The House of Hungarian Music, part of the Liget Budapest Project, has won the World's Best Use of Music in Property Development at the Music Cities Awards. Also selected as one of the top three Best European Development category, the intervention, designed by Sou Fujimoto is under construction on the former site of the demolished Hungexpo office buildings in Budapest, Hungary. Scheduled to open in 2021, the structure of the building is complete, and the iconic roof is taking shape, as well as the monumental glass walls, the largest of their kind in Europe.
Music Venue: The Latest Architecture and News
Recent Images Highlight Completed Structure for Sou Fujimoto's House of Hungarian Music in Budapest, Hungary
Designed by Iotti + Pavarani Architetti, Tassoni & Partners, Lauro Sacchetti Associati, the RCF Arena, currently under construction, is set to become Europe’s largest events and concerts venue. Located in the Italian region of Emilia Romagna, the structure can host up to 100 000 people.
When we think about a perfect match between acoustics and good design it may not be as easy as it seems. A number of technical decisions in order to make an interior space acoustically efficient -and to achieve its programmatic purpose correctly- can make some of the architect's design intentions fade and be replaced by standard and prefabricated panels.
In this article, we present a selection of architecture projects that are able to create a memorable visual impact as well as an impeccable interior solution for acoustics. These are our favorite 14 music venues that fascinate inside and out.
In their video series for the November 2017 World Architecture Festival, PLANE—SITE delves into contemporary concert hall design. The five films highlight major themes in today’s musical architecture through an interactive, multimedia panel. Using Harpa Concert Hall in Reykjavik, Wroclaw’s National Forum of Music, and the Philharmonie de Paris as examples, the videos show how contemporary concert halls are more technological and multi-functional than ever before, demonstrating how architecture redefines the modern-day musical performance experience.
The series acted as a starting point for a conversation between the WAF audience and panelists, moderated by PLANE—SITE’s Andres Ramirez. Panelists included Michel Cova of dUCKS scéno, Tateo Nakajima of Arup, and Jacob Kurek of Henning Larsen.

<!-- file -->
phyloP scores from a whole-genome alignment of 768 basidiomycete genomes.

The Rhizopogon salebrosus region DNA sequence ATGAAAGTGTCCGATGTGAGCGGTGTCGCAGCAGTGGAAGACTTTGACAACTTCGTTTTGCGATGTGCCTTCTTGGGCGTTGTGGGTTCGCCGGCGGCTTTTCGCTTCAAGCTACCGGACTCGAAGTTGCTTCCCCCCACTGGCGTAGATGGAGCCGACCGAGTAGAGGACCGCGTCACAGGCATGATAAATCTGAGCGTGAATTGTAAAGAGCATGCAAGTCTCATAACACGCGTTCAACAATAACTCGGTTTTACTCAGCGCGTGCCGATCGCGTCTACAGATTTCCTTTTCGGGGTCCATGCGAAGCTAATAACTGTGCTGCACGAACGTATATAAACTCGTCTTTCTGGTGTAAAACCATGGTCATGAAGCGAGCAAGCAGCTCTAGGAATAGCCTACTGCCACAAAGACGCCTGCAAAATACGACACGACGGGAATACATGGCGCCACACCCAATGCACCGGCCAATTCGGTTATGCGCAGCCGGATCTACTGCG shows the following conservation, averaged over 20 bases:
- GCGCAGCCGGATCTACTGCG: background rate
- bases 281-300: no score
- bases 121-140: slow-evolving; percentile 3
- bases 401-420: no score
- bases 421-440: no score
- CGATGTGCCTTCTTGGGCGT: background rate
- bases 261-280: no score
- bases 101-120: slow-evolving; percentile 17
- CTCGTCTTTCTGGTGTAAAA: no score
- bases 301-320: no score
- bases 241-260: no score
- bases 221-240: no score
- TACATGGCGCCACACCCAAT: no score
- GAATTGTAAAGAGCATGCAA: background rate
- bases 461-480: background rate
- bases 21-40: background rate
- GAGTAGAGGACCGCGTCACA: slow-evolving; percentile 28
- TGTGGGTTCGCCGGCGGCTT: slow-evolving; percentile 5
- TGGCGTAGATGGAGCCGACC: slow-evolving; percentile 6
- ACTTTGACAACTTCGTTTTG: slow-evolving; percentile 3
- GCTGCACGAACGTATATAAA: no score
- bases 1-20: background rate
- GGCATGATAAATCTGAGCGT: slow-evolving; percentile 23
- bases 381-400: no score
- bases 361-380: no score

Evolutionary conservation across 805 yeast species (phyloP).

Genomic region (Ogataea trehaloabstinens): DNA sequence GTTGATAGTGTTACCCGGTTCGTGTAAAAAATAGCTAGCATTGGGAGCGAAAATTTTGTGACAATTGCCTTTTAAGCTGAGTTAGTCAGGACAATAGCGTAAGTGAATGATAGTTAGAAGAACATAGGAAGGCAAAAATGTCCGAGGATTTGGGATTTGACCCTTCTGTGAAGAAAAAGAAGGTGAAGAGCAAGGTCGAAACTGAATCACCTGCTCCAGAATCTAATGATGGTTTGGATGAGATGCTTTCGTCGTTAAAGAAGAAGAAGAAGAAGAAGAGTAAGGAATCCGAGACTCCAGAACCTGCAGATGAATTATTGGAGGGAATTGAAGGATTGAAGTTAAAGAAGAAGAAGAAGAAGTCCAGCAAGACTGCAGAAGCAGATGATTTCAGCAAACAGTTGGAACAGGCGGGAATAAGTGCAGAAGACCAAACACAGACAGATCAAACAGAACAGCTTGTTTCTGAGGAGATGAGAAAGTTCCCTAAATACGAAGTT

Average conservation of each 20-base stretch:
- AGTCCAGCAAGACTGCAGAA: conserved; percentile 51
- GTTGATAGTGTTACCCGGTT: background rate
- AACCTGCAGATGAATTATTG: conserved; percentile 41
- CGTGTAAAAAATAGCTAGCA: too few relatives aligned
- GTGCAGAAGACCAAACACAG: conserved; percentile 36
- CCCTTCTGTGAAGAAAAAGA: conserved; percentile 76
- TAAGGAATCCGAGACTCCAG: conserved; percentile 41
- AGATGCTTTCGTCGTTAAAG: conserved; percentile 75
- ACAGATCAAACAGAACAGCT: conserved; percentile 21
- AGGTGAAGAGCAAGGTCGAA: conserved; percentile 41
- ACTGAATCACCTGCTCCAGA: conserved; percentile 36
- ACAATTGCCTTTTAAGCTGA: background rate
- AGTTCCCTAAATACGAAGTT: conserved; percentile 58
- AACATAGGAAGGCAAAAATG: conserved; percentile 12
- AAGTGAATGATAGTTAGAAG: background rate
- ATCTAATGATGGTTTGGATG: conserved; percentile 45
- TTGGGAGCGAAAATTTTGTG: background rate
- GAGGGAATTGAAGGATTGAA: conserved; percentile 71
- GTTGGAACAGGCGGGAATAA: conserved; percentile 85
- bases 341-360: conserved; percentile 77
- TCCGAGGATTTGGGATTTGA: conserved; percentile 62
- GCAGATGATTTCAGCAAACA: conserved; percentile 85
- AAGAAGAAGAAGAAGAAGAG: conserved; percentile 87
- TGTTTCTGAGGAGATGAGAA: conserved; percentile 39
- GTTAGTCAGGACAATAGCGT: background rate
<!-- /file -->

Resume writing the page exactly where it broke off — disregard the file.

What do Frederic Chopin, Alexander Calder and Montana's Bear Tooth Mountains have in common? A long summer day at Tippet Rise Art Center seeks to make the connections audible, visible, tangible.
Founded by philanthropists and artists Cathy and Peter Halstead and inaugurated in June 2016, Tippet Rise began as—and largely remains—a working ranch. It sprawls across 11,500 acres of rolling hills and alluvial mesas of southwestern. To the west rise the snowy heights of the Bear Tooth Mountains. Off to the east, hills give way to golden prairies that stretch out to the horizon.
Into this privileged landscape, the Halsteads and team have strategically inserted massive outdoor sculptures by Alexander Calder, Mark di Suvero, Stephen Talasnik, plus three specially commissioned works by the Spanish architectural firm Ensamble Studio. And hidden in a small depression near the entrance of the massive ranch, the LEED Platinum-certified Olivier Barn serves as both base camp for visitors and a state-of-the-art concert hall.
Ennead Architects has released plans for a new 40,000 square meter (430,550 square foot) Music Center in the Chinese city of Xiamen. The design, produced for a six-week design competition held by Xiamen City Municipal Planning, draws inspiration from the island city’s dramatic topography and history to create a new public institution along the harbor. To provide the beachfront with a new public gathering place, the project’s feature element will be a grand stair likened by Ennead to Rome’s timeless Spanish Steps.
Text description provided by the architects. Held over seven days and visited by over 350,000 people, Fleadh Cheoil na h Éireann is the world’s largest traditional Irish music festival, and was hosted in Sligo, Ireland during the 2015 version. NósWorkshop was invited to build a temporary stage for the festival, sheltering performances and providing a giant notice board to promote the festival events.
The expandable multi-use cultural venue dubbed "Culture Shed" is one of the most radical proposals to come out of New York's Hudson Yards Development Project. Designed by Diller Scofidio + Renfro - the New York-based interdisciplinary practice that played a major role in designing the High Line - in collaboration with the Rockwell Group, this 170,000 square foot cultural center will be located at the south end of the Hudson Yards, with the main entrance located near the conclusion of the High Line at West 30th Street.
More information on the Culture Shed after the break...